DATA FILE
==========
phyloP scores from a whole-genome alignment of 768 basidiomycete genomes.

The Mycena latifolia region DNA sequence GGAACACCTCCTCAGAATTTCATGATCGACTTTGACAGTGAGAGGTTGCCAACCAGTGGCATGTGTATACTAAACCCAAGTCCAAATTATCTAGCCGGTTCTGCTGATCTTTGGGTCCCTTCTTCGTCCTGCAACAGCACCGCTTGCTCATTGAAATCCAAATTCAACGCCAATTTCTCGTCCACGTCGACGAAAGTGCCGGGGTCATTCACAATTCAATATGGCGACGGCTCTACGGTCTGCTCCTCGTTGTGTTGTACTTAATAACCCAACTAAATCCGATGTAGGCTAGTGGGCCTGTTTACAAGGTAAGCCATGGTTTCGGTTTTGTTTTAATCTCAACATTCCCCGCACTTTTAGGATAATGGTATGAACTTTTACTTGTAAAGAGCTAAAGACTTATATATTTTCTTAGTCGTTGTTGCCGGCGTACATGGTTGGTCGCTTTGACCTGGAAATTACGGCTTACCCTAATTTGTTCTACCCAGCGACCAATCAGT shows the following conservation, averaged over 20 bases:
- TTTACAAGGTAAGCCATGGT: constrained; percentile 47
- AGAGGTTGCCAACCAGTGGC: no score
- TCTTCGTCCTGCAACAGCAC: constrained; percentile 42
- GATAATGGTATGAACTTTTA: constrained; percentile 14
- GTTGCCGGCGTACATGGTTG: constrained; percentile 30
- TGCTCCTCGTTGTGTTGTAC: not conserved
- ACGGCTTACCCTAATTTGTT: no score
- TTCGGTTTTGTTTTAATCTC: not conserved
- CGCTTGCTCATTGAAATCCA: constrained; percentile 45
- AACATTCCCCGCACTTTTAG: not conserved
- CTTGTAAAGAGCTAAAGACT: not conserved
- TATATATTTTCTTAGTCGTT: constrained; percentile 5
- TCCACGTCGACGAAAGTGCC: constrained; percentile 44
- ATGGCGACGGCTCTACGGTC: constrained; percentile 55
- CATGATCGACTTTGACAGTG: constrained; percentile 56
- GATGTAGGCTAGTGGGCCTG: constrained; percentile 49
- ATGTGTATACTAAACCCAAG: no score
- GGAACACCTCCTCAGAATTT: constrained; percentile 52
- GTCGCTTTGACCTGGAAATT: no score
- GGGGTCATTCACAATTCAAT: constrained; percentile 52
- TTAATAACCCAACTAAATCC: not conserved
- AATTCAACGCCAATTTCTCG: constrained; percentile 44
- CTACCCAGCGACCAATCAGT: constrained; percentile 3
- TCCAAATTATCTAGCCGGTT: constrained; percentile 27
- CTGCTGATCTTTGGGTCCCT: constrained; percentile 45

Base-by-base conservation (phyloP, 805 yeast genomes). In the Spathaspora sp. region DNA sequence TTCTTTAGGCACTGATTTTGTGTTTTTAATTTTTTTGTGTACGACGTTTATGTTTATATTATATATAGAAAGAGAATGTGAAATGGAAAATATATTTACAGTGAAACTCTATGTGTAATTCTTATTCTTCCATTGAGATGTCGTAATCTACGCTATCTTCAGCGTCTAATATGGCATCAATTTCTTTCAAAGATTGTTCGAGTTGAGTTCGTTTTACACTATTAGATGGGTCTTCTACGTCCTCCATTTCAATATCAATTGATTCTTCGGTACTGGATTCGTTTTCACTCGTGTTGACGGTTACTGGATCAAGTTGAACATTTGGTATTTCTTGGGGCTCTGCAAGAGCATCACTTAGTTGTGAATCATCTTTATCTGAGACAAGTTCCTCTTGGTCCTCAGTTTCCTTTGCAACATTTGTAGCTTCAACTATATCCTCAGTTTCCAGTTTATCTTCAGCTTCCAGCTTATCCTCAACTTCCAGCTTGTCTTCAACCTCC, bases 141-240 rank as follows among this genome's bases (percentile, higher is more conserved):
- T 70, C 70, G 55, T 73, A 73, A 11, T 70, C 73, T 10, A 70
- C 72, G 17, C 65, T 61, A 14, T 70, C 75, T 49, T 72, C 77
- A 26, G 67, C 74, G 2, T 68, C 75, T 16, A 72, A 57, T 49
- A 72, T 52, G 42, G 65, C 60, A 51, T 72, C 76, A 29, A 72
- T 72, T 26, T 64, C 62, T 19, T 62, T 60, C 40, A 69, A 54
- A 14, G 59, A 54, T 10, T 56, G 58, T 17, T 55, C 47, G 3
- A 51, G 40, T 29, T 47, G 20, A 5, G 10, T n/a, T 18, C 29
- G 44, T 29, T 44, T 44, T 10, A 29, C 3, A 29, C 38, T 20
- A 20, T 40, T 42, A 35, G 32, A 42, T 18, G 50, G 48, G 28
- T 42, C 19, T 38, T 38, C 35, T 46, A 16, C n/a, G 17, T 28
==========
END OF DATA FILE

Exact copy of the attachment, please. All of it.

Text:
phyloP scores from a whole-genome alignment of 768 basidiomycete genomes.

The Mycena latifolia region DNA sequence GGAACACCTCCTCAGAATTTCATGATCGACTTTGACAGTGAGAGGTTGCCAACCAGTGGCATGTGTATACTAAACCCAAGTCCAAATTATCTAGCCGGTTCTGCTGATCTTTGGGTCCCTTCTTCGTCCTGCAACAGCACCGCTTGCTCATTGAAATCCAAATTCAACGCCAATTTCTCGTCCACGTCGACGAAAGTGCCGGGGTCATTCACAATTCAATATGGCGACGGCTCTACGGTCTGCTCCTCGTTGTGTTGTACTTAATAACCCAACTAAATCCGATGTAGGCTAGTGGGCCTGTTTACAAGGTAAGCCATGGTTTCGGTTTTGTTTTAATCTCAACATTCCCCGCACTTTTAGGATAATGGTATGAACTTTTACTTGTAAAGAGCTAAAGACTTATATATTTTCTTAGTCGTTGTTGCCGGCGTACATGGTTGGTCGCTTTGACCTGGAAATTACGGCTTACCCTAATTTGTTCTACCCAGCGACCAATCAGT shows the following conservation, averaged over 20 bases:
- TTTACAAGGTAAGCCATGGT: constrained; percentile 47
- AGAGGTTGCCAACCAGTGGC: no score
- TCTTCGTCCTGCAACAGCAC: constrained; percentile 42
- GATAATGGTATGAACTTTTA: constrained; percentile 14
- GTTGCCGGCGTACATGGTTG: constrained; percentile 30
- TGCTCCTCGTTGTGTTGTAC: not conserved
- ACGGCTTACCCTAATTTGTT: no score
- TTCGGTTTTGTTTTAATCTC: not conserved
- CGCTTGCTCATTGAAATCCA: constrained; percentile 45
- AACATTCCCCGCACTTTTAG: not conserved
- CTTGTAAAGAGCTAAAGACT: not conserved
- TATATATTTTCTTAGTCGTT: constrained; percentile 5
- TCCACGTCGACGAAAGTGCC: constrained; percentile 44
- ATGGCGACGGCTCTACGGTC: constrained; percentile 55
- CATGATCGACTTTGACAGTG: constrained; percentile 56
- GATGTAGGCTAGTGGGCCTG: constrained; percentile 49
- ATGTGTATACTAAACCCAAG: no score
- GGAACACCTCCTCAGAATTT: constrained; percentile 52
- GTCGCTTTGACCTGGAAATT: no score
- GGGGTCATTCACAATTCAAT: constrained; percentile 52
- TTAATAACCCAACTAAATCC: not conserved
- AATTCAACGCCAATTTCTCG: constrained; percentile 44
- CTACCCAGCGACCAATCAGT: constrained; percentile 3
- TCCAAATTATCTAGCCGGTT: constrained; percentile 27
- CTGCTGATCTTTGGGTCCCT: constrained; percentile 45

Base-by-base conservation (phyloP, 805 yeast genomes). In the Spathaspora sp. region DNA sequence TTCTTTAGGCACTGATTTTGTGTTTTTAATTTTTTTGTGTACGACGTTTATGTTTATATTATATATAGAAAGAGAATGTGAAATGGAAAATATATTTACAGTGAAACTCTATGTGTAATTCTTATTCTTCCATTGAGATGTCGTAATCTACGCTATCTTCAGCGTCTAATATGGCATCAATTTCTTTCAAAGATTGTTCGAGTTGAGTTCGTTTTACACTATTAGATGGGTCTTCTACGTCCTCCATTTCAATATCAATTGATTCTTCGGTACTGGATTCGTTTTCACTCGTGTTGACGGTTACTGGATCAAGTTGAACATTTGGTATTTCTTGGGGCTCTGCAAGAGCATCACTTAGTTGTGAATCATCTTTATCTGAGACAAGTTCCTCTTGGTCCTCAGTTTCCTTTGCAACATTTGTAGCTTCAACTATATCCTCAGTTTCCAGTTTATCTTCAGCTTCCAGCTTATCCTCAACTTCCAGCTTGTCTTCAACCTCC, bases 141-240 rank as follows among this genome's bases (percentile, higher is more conserved):
- T 70, C 70, G 55, T 73, A 73, A 11, T 70, C 73, T 10, A 70
- C 72, G 17, C 65, T 61, A 14, T 70, C 75, T 49, T 72, C 77
- A 26, G 67, C 74, G 2, T 68, C 75, T 16, A 72, A 57, T 49
- A 72, T 52, G 42, G 65, C 60, A 51, T 72, C 76, A 29, A 72
- T 72, T 26, T 64, C 62, T 19, T 62, T 60, C 40, A 69, A 54
- A 14, G 59, A 54, T 10, T 56, G 58, T 17, T 55, C 47, G 3
- A 51, G 40, T 29, T 47, G 20, A 5, G 10, T n/a, T 18, C 29
- G 44, T 29, T 44, T 44, T 10, A 29, C 3, A 29, C 38, T 20
- A 20, T 40, T 42, A 35, G 32, A 42, T 18, G 50, G 48, G 28
- T 42, C 19, T 38, T 38, C 35, T 46, A 16, C n/a, G 17, T 28